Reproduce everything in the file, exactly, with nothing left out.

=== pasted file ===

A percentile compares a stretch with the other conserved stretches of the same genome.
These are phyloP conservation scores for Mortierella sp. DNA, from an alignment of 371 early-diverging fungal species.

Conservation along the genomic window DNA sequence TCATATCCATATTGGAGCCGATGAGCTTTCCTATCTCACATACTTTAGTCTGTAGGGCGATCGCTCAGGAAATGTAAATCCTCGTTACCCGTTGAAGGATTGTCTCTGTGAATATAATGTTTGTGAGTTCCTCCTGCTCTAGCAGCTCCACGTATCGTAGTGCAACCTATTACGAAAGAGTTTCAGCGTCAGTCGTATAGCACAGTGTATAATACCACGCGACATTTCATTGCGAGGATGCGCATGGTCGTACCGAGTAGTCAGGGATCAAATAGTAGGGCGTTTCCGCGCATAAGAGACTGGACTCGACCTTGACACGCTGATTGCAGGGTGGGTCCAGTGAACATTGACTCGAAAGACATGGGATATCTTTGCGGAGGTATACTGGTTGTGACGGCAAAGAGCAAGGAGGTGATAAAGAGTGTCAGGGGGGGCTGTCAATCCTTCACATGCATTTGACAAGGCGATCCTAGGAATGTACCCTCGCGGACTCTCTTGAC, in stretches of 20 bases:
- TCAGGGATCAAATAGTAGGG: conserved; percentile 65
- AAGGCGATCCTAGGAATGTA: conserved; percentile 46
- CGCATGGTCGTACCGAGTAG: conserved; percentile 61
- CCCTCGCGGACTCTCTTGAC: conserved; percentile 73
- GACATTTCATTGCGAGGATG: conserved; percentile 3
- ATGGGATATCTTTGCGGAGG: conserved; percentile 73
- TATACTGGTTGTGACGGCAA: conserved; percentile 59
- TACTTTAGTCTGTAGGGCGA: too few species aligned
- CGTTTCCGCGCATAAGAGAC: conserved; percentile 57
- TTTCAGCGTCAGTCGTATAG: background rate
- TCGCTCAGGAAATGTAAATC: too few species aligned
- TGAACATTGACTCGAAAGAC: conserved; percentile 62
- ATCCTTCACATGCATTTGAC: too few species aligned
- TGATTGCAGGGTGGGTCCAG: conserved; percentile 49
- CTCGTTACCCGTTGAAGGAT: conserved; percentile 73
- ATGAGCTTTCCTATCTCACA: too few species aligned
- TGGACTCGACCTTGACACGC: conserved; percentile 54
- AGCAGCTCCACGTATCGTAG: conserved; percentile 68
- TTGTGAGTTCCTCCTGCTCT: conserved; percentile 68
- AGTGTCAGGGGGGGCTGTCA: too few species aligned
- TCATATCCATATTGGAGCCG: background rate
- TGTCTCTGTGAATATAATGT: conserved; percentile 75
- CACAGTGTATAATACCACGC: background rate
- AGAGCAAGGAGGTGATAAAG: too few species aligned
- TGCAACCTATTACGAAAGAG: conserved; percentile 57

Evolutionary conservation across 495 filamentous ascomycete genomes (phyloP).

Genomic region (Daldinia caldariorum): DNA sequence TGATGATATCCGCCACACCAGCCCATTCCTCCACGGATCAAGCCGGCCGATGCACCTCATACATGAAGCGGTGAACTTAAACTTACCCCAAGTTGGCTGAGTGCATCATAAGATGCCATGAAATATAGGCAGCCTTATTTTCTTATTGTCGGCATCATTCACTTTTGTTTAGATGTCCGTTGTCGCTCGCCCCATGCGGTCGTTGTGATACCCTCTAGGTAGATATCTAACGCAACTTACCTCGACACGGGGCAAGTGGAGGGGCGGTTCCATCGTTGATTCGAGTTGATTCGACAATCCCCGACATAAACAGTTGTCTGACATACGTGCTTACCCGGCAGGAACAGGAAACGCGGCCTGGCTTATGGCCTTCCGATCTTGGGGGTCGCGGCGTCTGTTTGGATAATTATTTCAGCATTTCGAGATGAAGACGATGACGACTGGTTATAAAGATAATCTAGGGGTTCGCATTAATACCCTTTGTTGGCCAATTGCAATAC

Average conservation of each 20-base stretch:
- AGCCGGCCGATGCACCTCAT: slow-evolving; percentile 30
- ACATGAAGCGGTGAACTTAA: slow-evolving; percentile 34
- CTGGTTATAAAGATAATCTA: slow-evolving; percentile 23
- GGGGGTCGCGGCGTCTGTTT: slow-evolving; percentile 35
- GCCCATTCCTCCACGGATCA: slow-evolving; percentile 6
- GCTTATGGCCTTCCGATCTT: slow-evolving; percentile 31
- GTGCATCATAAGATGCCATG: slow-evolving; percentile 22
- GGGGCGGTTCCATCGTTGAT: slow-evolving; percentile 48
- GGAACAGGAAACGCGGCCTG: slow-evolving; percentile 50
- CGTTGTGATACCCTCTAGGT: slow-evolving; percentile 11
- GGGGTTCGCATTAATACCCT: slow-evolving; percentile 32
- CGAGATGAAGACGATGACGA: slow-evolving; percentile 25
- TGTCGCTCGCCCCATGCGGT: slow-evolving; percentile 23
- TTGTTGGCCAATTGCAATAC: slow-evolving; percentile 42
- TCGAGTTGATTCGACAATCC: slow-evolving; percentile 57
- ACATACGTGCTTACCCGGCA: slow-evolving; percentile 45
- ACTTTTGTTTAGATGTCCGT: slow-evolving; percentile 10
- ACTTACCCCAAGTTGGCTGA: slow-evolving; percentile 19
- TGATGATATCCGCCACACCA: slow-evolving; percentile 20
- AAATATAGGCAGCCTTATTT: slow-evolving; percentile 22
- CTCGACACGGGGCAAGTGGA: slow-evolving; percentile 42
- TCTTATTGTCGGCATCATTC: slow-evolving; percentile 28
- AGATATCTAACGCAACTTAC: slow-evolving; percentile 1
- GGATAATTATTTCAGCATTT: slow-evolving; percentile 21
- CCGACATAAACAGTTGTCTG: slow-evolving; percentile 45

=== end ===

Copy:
A percentile compares a stretch with the other conserved stretches of the same genome.
These are phyloP conservation scores for Mortierella sp. DNA, from an alignment of 371 early-diverging fungal species.

Conservation along the genomic window DNA sequence TCATATCCATATTGGAGCCGATGAGCTTTCCTATCTCACATACTTTAGTCTGTAGGGCGATCGCTCAGGAAATGTAAATCCTCGTTACCCGTTGAAGGATTGTCTCTGTGAATATAATGTTTGTGAGTTCCTCCTGCTCTAGCAGCTCCACGTATCGTAGTGCAACCTATTACGAAAGAGTTTCAGCGTCAGTCGTATAGCACAGTGTATAATACCACGCGACATTTCATTGCGAGGATGCGCATGGTCGTACCGAGTAGTCAGGGATCAAATAGTAGGGCGTTTCCGCGCATAAGAGACTGGACTCGACCTTGACACGCTGATTGCAGGGTGGGTCCAGTGAACATTGACTCGAAAGACATGGGATATCTTTGCGGAGGTATACTGGTTGTGACGGCAAAGAGCAAGGAGGTGATAAAGAGTGTCAGGGGGGGCTGTCAATCCTTCACATGCATTTGACAAGGCGATCCTAGGAATGTACCCTCGCGGACTCTCTTGAC, in stretches of 20 bases:
- TCAGGGATCAAATAGTAGGG: conserved; percentile 65
- AAGGCGATCCTAGGAATGTA: conserved; percentile 46
- CGCATGGTCGTACCGAGTAG: conserved; percentile 61
- CCCTCGCGGACTCTCTTGAC: conserved; percentile 73
- GACATTTCATTGCGAGGATG: conserved; percentile 3
- ATGGGATATCTTTGCGGAGG: conserved; percentile 73
- TATACTGGTTGTGACGGCAA: conserved; percentile 59
- TACTTTAGTCTGTAGGGCGA: too few species aligned
- CGTTTCCGCGCATAAGAGAC: conserved; percentile 57
- TTTCAGCGTCAGTCGTATAG: background rate
- TCGCTCAGGAAATGTAAATC: too few species aligned
- TGAACATTGACTCGAAAGAC: conserved; percentile 62
- ATCCTTCACATGCATTTGAC: too few species aligned
- TGATTGCAGGGTGGGTCCAG: conserved; percentile 49
- CTCGTTACCCGTTGAAGGAT: conserved; percentile 73
- ATGAGCTTTCCTATCTCACA: too few species aligned
- TGGACTCGACCTTGACACGC: conserved; percentile 54
- AGCAGCTCCACGTATCGTAG: conserved; percentile 68
- TTGTGAGTTCCTCCTGCTCT: conserved; percentile 68
- AGTGTCAGGGGGGGCTGTCA: too few species aligned
- TCATATCCATATTGGAGCCG: background rate
- TGTCTCTGTGAATATAATGT: conserved; percentile 75
- CACAGTGTATAATACCACGC: background rate
- AGAGCAAGGAGGTGATAAAG: too few species aligned
- TGCAACCTATTACGAAAGAG: conserved; percentile 57

Evolutionary conservation across 495 filamentous ascomycete genomes (phyloP).

Genomic region (Daldinia caldariorum): DNA sequence TGATGATATCCGCCACACCAGCCCATTCCTCCACGGATCAAGCCGGCCGATGCACCTCATACATGAAGCGGTGAACTTAAACTTACCCCAAGTTGGCTGAGTGCATCATAAGATGCCATGAAATATAGGCAGCCTTATTTTCTTATTGTCGGCATCATTCACTTTTGTTTAGATGTCCGTTGTCGCTCGCCCCATGCGGTCGTTGTGATACCCTCTAGGTAGATATCTAACGCAACTTACCTCGACACGGGGCAAGTGGAGGGGCGGTTCCATCGTTGATTCGAGTTGATTCGACAATCCCCGACATAAACAGTTGTCTGACATACGTGCTTACCCGGCAGGAACAGGAAACGCGGCCTGGCTTATGGCCTTCCGATCTTGGGGGTCGCGGCGTCTGTTTGGATAATTATTTCAGCATTTCGAGATGAAGACGATGACGACTGGTTATAAAGATAATCTAGGGGTTCGCATTAATACCCTTTGTTGGCCAATTGCAATAC

Average conservation of each 20-base stretch:
- AGCCGGCCGATGCACCTCAT: slow-evolving; percentile 30
- ACATGAAGCGGTGAACTTAA: slow-evolving; percentile 34
- CTGGTTATAAAGATAATCTA: slow-evolving; percentile 23
- GGGGGTCGCGGCGTCTGTTT: slow-evolving; percentile 35
- GCCCATTCCTCCACGGATCA: slow-evolving; percentile 6
- GCTTATGGCCTTCCGATCTT: slow-evolving; percentile 31
- GTGCATCATAAGATGCCATG: slow-evolving; percentile 22
- GGGGCGGTTCCATCGTTGAT: slow-evolving; percentile 48
- GGAACAGGAAACGCGGCCTG: slow-evolving; percentile 50
- CGTTGTGATACCCTCTAGGT: slow-evolving; percentile 11
- GGGGTTCGCATTAATACCCT: slow-evolving; percentile 32
- CGAGATGAAGACGATGACGA: slow-evolving; percentile 25
- TGTCGCTCGCCCCATGCGGT: slow-evolving; percentile 23
- TTGTTGGCCAATTGCAATAC: slow-evolving; percentile 42
- TCGAGTTGATTCGACAATCC: slow-evolving; percentile 57
- ACATACGTGCTTACCCGGCA: slow-evolving; percentile 45
- ACTTTTGTTTAGATGTCCGT: slow-evolving; percentile 10
- ACTTACCCCAAGTTGGCTGA: slow-evolving; percentile 19
- TGATGATATCCGCCACACCA: slow-evolving; percentile 20
- AAATATAGGCAGCCTTATTT: slow-evolving; percentile 22
- CTCGACACGGGGCAAGTGGA: slow-evolving; percentile 42
- TCTTATTGTCGGCATCATTC: slow-evolving; percentile 28
- AGATATCTAACGCAACTTAC: slow-evolving; percentile 1
- GGATAATTATTTCAGCATTT: slow-evolving; percentile 21
- CCGACATAAACAGTTGTCTG: slow-evolving; percentile 45